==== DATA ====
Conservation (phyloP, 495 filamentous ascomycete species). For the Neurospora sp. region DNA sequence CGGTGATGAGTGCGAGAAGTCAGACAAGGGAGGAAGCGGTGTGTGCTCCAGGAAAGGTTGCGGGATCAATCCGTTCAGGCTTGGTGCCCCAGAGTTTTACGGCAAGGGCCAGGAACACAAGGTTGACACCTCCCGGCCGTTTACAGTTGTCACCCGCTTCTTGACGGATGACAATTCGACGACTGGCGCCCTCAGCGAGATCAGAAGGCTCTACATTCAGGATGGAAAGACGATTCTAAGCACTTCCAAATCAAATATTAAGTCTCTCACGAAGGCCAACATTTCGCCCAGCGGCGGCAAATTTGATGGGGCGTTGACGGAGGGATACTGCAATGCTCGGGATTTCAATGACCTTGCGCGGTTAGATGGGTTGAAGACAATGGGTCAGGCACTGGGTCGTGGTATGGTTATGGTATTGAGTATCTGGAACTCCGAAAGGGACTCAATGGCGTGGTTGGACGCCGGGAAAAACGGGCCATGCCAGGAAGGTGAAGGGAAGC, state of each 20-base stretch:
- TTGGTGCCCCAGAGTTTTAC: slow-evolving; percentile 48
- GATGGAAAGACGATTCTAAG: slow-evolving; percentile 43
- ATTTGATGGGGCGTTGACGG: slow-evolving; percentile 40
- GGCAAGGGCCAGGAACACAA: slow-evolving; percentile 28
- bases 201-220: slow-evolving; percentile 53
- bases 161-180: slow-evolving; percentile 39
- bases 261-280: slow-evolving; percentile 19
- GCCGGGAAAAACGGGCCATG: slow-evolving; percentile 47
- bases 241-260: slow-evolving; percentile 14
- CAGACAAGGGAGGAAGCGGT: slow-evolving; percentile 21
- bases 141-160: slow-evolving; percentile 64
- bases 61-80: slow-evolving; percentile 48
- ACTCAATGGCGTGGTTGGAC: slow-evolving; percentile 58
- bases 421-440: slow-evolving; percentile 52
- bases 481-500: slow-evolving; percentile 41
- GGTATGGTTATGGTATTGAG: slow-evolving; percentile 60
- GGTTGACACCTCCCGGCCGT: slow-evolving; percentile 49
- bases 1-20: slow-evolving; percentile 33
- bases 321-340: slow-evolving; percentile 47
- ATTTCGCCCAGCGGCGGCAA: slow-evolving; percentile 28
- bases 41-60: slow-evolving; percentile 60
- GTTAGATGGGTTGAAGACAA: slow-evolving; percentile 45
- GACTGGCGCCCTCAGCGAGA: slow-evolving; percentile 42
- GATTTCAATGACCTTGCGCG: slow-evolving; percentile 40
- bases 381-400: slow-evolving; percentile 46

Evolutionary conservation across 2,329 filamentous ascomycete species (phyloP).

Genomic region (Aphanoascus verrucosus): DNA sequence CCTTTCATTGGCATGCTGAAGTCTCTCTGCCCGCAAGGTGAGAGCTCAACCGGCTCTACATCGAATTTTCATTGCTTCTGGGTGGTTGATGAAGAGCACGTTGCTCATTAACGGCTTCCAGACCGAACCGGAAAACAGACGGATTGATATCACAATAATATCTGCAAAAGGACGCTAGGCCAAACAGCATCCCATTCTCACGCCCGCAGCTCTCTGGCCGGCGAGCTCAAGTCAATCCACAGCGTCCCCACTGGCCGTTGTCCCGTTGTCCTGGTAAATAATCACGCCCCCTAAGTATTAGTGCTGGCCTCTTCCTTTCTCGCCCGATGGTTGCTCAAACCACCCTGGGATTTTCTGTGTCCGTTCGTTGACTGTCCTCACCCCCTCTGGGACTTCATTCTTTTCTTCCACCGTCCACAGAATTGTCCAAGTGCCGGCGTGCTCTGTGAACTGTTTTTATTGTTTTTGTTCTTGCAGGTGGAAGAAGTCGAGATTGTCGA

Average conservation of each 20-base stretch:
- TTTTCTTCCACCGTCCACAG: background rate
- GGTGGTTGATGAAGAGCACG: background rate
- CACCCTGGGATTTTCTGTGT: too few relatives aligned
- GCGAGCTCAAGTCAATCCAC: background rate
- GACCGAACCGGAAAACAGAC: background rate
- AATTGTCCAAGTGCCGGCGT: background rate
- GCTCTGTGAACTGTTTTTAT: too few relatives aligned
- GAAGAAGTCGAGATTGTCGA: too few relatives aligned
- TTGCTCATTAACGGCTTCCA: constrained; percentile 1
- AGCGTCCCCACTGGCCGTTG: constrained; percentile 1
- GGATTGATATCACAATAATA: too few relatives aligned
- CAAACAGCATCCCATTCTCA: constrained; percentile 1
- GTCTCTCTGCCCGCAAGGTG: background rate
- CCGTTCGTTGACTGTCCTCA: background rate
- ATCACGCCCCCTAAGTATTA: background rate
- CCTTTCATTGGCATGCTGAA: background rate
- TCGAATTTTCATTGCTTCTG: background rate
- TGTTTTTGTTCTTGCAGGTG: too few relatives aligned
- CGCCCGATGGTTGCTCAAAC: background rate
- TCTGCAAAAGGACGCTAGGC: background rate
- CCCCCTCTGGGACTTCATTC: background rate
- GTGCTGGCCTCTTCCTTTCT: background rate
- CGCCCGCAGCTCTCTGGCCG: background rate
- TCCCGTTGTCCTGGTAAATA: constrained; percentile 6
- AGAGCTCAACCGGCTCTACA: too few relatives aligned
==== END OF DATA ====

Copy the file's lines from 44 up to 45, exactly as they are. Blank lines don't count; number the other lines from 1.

- ATCACGCCCCCTAAGTATTA: background rate
- CCTTTCATTGGCATGCTGAA: background rate